“Even a superpower can’t solve all of the problems alone anymore,” German Chancellor Angela Merkel says.
Preston is a smart fellow, but my sense is that he’s missing the punch line. Take this comment for example:
“Nobody is going to spend $1.00 to buy BitUSD which they will only be able to dispose of for, e.g., $0.25.”
Seems logical enough to Dave, but that was in the two dimensional world of accounting. You know where the sovereign called the shots and the primary dealer fired the shots. Well this time is different. Let’s take the Troika for example. You remember The European Central Bank, the Euro Zone and the International Monetannery Fund… those guys. Well, since when does one of the trimvirate central bank partnered with a super-sovereign government and the issuer of special drawing rights have to hire an investment banker to help them sort out their options. It’s one thing to hire a shadow banker to handle an orderly liquidation, say of failed mortgage backed securities, but it’s something altogether different to effectively let them sit in the Chairperson’s chair and call the shots and fire them too. Isn’t that corporatism with a fascist twist and isn’t that why the Fed isn’t being run by Larry Summers?
Seriously? You’re sitting on top of a huge pile of assets for what is essentially a fractional gold backed currency and you can’t even get enough wiggle room to order some ink much less fire up your presses because of the manipulation of the metals market has you trapped between a rock named Putin and a soft place politically called the shared cornerstone of the dollar known as the New York Fed/White House. You impose austerity to the point of revolt and now you’re essentially offering BlackRock the opportunity to buy you out with a payday loan (read Asset Backed Lending) that makes Preston’s 25 cents on the Bitshares dollar look like a good deal (when risk adjusted for conflict of interest divided by potential prison time).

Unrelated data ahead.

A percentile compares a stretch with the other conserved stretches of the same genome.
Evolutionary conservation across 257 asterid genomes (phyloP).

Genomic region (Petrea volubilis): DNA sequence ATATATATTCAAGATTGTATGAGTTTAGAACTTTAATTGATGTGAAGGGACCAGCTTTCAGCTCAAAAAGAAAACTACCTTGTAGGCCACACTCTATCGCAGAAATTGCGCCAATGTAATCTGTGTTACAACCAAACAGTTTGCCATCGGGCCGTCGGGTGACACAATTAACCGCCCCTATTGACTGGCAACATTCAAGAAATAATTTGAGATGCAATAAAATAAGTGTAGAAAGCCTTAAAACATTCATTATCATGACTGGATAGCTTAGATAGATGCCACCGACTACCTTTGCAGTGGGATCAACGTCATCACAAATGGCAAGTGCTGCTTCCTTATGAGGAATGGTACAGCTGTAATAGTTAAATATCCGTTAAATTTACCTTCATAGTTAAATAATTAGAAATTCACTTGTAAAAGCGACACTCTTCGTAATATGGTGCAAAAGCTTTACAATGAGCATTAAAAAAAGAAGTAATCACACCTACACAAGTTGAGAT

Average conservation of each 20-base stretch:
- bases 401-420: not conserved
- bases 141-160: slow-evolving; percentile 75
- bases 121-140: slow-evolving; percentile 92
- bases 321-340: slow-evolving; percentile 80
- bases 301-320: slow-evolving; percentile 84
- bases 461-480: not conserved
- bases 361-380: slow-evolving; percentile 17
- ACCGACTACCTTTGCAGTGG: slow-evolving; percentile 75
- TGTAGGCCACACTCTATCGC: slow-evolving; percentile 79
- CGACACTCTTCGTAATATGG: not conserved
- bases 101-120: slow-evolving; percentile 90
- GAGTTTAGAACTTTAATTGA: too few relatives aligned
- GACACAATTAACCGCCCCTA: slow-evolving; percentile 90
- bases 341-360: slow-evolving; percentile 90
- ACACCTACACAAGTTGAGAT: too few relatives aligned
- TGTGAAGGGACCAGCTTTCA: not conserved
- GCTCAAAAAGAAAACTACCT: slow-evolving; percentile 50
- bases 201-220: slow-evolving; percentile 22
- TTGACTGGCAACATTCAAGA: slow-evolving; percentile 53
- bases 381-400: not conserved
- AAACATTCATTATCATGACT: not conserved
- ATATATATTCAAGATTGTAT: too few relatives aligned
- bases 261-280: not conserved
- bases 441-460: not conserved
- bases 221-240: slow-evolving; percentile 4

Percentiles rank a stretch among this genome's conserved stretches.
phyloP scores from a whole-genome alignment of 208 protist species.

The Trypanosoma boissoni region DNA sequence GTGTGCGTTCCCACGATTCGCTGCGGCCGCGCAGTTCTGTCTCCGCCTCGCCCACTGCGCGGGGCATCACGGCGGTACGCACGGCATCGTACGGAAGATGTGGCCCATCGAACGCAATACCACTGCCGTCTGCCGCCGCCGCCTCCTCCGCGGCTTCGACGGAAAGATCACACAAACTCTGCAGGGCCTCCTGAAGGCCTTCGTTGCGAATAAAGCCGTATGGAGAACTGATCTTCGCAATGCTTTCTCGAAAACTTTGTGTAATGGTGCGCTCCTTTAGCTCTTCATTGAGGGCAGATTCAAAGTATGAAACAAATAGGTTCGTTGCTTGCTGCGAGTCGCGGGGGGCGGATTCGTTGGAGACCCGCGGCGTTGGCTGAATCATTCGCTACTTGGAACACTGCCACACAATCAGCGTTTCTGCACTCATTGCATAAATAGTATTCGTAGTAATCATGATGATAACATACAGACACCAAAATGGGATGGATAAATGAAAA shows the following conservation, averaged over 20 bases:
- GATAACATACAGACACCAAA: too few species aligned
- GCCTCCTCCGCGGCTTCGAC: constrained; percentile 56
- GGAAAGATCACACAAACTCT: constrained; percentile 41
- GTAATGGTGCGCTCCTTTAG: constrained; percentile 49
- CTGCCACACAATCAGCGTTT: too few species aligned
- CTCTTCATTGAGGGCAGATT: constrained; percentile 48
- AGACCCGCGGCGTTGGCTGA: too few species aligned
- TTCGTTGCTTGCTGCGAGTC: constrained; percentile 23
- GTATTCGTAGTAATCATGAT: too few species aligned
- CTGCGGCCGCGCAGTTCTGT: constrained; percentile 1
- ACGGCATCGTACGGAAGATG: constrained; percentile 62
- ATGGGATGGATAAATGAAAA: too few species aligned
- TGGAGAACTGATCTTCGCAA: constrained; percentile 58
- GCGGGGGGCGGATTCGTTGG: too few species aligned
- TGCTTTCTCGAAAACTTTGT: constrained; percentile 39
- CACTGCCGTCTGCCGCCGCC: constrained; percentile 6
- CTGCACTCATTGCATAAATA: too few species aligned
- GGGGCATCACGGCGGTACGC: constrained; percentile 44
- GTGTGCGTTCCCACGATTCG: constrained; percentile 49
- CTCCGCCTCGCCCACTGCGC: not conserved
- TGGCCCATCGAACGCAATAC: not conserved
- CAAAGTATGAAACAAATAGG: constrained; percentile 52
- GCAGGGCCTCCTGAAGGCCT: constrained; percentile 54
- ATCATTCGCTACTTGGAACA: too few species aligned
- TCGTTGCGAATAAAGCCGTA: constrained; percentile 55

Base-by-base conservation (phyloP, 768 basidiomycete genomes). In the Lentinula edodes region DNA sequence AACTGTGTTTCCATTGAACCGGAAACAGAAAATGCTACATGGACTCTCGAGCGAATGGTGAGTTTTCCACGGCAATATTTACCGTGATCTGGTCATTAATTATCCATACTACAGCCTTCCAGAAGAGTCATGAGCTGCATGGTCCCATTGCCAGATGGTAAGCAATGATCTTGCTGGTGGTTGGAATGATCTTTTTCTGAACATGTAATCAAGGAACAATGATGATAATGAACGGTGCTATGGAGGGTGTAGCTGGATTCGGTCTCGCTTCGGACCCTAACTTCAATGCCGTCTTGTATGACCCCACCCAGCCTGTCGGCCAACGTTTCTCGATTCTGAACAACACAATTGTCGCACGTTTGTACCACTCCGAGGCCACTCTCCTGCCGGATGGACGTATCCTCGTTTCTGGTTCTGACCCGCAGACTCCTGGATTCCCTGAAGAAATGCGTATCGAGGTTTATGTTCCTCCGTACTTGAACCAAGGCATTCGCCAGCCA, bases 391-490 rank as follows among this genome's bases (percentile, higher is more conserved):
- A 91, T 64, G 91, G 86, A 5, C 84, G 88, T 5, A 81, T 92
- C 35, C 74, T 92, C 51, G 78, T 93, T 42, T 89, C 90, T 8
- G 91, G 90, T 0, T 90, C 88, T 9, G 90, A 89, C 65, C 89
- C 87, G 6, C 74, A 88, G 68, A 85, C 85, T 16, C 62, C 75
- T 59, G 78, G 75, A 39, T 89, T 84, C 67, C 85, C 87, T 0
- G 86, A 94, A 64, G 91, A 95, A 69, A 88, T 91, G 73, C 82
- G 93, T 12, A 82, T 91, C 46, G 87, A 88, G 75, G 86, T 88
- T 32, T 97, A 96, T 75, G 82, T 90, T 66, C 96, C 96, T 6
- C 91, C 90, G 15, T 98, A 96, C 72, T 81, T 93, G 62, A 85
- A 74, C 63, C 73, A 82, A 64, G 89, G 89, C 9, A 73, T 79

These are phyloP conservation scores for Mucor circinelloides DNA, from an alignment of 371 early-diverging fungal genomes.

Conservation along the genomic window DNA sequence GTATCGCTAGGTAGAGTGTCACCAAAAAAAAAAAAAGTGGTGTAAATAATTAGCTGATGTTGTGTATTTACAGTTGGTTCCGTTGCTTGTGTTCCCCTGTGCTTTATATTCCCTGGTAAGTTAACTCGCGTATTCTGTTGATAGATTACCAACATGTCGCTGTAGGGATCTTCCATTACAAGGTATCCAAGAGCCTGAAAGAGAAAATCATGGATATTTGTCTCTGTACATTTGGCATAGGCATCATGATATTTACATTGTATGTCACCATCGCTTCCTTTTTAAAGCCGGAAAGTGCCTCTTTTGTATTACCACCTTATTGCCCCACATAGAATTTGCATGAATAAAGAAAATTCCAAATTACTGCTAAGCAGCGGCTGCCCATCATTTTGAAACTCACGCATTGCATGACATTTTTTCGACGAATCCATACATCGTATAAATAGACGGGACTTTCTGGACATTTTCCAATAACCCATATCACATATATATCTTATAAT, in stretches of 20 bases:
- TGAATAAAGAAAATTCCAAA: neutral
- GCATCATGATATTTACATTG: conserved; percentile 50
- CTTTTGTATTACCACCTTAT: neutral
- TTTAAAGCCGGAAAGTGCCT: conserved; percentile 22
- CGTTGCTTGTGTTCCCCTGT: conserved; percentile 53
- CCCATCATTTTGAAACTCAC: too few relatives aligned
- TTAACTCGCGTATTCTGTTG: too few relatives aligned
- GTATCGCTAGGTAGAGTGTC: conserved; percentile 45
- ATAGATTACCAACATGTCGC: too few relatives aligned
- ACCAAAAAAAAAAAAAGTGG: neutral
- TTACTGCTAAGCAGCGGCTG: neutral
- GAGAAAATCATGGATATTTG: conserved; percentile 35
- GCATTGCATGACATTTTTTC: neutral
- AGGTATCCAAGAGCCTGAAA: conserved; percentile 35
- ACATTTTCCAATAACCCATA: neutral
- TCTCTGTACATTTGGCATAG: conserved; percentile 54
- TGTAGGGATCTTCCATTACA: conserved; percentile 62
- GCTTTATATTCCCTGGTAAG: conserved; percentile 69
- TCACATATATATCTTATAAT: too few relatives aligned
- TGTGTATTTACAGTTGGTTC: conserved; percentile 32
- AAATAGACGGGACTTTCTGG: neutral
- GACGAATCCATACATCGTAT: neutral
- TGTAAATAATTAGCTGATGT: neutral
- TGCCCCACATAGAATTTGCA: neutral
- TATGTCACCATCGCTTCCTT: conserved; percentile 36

Could Blackstone’s new Senfina “everlasting” fund be the key to managing such conflicted interests ? Who knows? BlackRock, Blackstone, Black Swan, Black Crow… nobody’s talkin’. If I was Larry Fink, I would be seriously excited about the back door that Bitshares provides for shorting the USD while providing plenty of political cover, but then again who thinks the way I do?
Then there was this spot on comment by Mr. Byrne:
“This self-referential system (Bitshares & Bitsharesx) is now one of the top 10 cryptos by aggregate market cap in the world, and rising.”
…and a few days later the eulogy of BitsharesX:
“Well I’ll be darned: BTSX BITASSET market failure after only five days.”